Alcalá View 1998 15.3

A newsletter for the employees of the University of San Diego View

November 1998, Vol. 15 , Issue 3

New Committee Guides HR By Jill Wagner T here's a new method on campus through wh ich employees can air concerns or make sugges- tions to the human resources department. The recen tly convened Human Resources Advisory commit- tee is des igned to be a com- mun ica tion conduit between employees, HR managers and executives of the university. "Communication is a con- stant issue for us," says

New Walking Club

Human resources and Kaiser Permanente is hosting an organizational meeting for a new employee walking club. Reserve noon to 1 p.m., Nov. 17, to learn about the fitness group. Call human resources at ext. 6611 to sign up for the meeting. Flu Shots on Campus Flu and tetanus shots are available for $5 to employees and students at the Student Health Center in Camino Hall 161. The service began in October and will continue until the vaccine supply is exhausted . Hours for vaccinations are: 2 to 4 p.m. , Mondays; 3 to 5:30 p.m., Wednesdays; 8:30 to 11 a.m., Thursdays; and 1:30 to 3:30 p.m., Fridays. For more information, call the health center at ext. 4595. Give the Gift of Life The semiannual USO blood drive is set for 1 O a.m. to 3 p.m. , Nov. 10-11 , in UC Forum A. Appointments to donate blood can be made at a sign-up table in front of the UC, Nov. 3-5, or by calling Tonis Manriquez at ext. 4796. Walk-in donors are also wel- come during the blood drive. Life on Mars Join the chemistry and math departments from 7 to 9 p.m., Nov. 18, in Salomon Lecture Hall for a talk by NASA's Dr. Chris McKay titled "The Search for Life on Mars and Beyond." The event is part of the third annual Science Lecture Series and is free to the public. Refresh- ments are provided.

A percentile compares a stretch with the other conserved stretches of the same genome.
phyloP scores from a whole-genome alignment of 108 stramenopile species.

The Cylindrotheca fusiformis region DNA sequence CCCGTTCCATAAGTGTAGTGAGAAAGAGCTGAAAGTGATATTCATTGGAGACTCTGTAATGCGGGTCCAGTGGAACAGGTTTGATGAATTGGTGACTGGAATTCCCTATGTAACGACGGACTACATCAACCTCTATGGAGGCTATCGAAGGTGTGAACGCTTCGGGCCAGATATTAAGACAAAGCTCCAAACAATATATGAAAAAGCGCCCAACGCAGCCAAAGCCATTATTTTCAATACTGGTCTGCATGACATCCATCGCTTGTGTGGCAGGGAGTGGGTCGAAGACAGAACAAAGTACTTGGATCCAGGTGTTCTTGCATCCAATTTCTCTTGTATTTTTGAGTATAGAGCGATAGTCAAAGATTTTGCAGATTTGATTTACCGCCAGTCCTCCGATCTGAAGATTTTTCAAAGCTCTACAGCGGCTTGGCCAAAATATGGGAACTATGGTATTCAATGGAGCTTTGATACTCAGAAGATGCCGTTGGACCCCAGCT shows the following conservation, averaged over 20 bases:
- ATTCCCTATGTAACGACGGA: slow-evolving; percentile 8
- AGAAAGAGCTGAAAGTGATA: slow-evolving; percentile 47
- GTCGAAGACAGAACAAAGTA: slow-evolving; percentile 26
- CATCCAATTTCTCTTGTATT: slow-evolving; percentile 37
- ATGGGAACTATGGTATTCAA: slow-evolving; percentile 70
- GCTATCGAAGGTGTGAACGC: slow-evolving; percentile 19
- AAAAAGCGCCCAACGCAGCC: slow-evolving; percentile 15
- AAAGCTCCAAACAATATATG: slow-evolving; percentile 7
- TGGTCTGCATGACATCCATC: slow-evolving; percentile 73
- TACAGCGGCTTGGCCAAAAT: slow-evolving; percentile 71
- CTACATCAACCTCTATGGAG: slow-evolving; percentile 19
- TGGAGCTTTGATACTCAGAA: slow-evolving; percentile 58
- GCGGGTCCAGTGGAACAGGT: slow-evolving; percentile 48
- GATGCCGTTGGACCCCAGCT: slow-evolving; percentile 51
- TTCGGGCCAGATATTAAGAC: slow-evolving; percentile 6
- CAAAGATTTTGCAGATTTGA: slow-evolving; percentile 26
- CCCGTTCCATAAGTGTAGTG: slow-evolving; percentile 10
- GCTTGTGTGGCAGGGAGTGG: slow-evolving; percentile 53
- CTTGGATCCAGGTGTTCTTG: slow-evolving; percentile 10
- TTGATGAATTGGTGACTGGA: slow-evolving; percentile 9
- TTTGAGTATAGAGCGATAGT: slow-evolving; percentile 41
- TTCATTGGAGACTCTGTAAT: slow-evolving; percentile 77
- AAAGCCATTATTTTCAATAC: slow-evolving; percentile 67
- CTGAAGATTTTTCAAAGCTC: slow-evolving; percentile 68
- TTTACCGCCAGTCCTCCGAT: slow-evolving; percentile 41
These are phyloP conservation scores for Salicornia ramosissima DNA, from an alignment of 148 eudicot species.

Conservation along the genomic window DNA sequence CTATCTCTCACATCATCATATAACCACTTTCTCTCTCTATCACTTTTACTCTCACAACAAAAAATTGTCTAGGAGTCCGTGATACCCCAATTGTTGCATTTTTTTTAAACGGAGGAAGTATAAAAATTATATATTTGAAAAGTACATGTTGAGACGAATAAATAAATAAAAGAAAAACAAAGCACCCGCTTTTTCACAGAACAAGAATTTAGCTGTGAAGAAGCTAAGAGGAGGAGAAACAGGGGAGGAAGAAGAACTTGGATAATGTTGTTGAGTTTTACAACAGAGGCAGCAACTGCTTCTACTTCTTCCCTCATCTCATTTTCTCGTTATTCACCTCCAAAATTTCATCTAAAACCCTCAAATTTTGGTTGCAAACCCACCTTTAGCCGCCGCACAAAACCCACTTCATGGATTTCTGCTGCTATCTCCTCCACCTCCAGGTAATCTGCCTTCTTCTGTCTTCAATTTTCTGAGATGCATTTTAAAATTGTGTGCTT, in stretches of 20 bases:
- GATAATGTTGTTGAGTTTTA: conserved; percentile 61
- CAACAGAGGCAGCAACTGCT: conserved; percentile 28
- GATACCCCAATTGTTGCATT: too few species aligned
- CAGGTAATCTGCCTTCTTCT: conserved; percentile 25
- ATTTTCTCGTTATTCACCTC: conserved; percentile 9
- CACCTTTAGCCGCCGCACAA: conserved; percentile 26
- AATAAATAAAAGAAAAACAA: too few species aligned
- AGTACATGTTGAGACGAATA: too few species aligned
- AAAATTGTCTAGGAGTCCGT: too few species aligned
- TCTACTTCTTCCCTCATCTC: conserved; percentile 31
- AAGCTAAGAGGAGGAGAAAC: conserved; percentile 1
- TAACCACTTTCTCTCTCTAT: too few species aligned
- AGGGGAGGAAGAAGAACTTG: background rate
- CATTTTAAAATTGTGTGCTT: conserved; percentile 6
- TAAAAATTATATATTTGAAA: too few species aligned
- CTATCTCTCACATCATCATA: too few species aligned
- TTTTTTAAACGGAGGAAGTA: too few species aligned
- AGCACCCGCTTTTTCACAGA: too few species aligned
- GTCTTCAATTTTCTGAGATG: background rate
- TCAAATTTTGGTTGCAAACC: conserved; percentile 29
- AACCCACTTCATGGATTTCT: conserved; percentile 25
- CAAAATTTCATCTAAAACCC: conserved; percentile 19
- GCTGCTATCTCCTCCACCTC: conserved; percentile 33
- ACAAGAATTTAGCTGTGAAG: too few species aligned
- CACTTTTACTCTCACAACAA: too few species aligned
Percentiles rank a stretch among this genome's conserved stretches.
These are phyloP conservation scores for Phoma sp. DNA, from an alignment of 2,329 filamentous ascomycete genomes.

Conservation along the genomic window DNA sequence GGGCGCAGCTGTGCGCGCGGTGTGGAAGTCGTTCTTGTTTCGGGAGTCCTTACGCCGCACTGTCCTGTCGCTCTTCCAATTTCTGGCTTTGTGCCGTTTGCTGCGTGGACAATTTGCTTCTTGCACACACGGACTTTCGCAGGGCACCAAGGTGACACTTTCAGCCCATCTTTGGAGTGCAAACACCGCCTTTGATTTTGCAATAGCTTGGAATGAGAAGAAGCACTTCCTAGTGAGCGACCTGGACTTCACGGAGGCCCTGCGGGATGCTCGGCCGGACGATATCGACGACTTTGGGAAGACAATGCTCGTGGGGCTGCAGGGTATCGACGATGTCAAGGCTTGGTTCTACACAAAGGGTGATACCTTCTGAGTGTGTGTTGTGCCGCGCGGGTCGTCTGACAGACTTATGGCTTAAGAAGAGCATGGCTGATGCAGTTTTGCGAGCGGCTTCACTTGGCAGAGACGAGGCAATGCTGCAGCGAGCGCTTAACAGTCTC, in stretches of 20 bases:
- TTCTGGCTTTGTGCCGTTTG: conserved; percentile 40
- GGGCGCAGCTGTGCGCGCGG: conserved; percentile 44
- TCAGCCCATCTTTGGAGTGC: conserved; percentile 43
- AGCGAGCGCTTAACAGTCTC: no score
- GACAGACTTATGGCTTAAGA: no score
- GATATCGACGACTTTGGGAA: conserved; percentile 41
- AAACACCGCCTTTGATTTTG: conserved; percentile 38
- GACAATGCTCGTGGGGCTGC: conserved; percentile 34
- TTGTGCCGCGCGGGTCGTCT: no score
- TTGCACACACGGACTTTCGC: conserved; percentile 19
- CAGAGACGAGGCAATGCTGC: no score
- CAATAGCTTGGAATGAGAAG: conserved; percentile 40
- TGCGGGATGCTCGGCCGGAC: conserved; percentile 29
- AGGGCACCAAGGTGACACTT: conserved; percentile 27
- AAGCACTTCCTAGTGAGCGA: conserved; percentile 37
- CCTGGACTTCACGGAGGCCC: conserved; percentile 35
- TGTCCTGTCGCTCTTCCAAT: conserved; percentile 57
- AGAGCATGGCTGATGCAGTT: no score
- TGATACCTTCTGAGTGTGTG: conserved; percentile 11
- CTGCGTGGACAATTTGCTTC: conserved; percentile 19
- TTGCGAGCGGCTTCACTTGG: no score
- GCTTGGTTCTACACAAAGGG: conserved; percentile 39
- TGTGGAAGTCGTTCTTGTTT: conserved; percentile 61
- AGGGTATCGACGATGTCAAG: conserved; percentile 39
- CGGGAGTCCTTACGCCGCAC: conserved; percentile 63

From left Wright_, Ina Levy , Jeanne Heaphy, Edward Helzer III and Mary Robbins will be honored at this month's Service Awards Celebration for their 15 years of employment at USD. For a com- plete list of service award recipients, see story on page three.

years, summer tui tion remission has not always been ava ilable because the allocated funds were used during the regular semes- ters. T he po licy states that no more than 1 percen t of the university's budget will be used for the tuition benefit. "We will talk about what we can do to control costs and sti ll provide summer tui tion remiss ion ," Munoz says. The rev iew of the compensa tion plan and PMP will be an overall eva luation of how the programs are go ing after the first year of implementation. After the committee gathers sugges tions, discusses the issues and agrees on its pos i- t ion, it will fo rward recommendations to the appropriate person or group, Munoz says. For example, any recommendation for a pol- icy change would move directly to the Pres ident's Advisory Council. Employees with concerns or ques tions should talk to the proper representative or directly to Munoz, who chairs the commit- tee. (Continued on page two)

Judith Munoz, director of human resources who explains committee members will get , information out to departments and bring concerns or suggestions back to the commit- tee. The Human Resources Advisory Com- mittee is an outgrowth of the more limited scope Benefits Advisory Committee, which period ically reviewed issues surrounding health, ret iremen t and tu ition benefits. Munoz revamped the committee to include greater representation from across campus, including members of the three employee groups - faculty, staff and administrators - from each of the fiv e divisions. During its first meet ing in October, the committee determined it will review the tui tion remiss ion policy, the staff compensa- t ion plan and the Performance Management Program (PMP). The tuition remiss ion d iscuss ion will cen- ter on providing summer tu ition to employ- ees who convincingly argue that summer is often the best time to take classes. In recent

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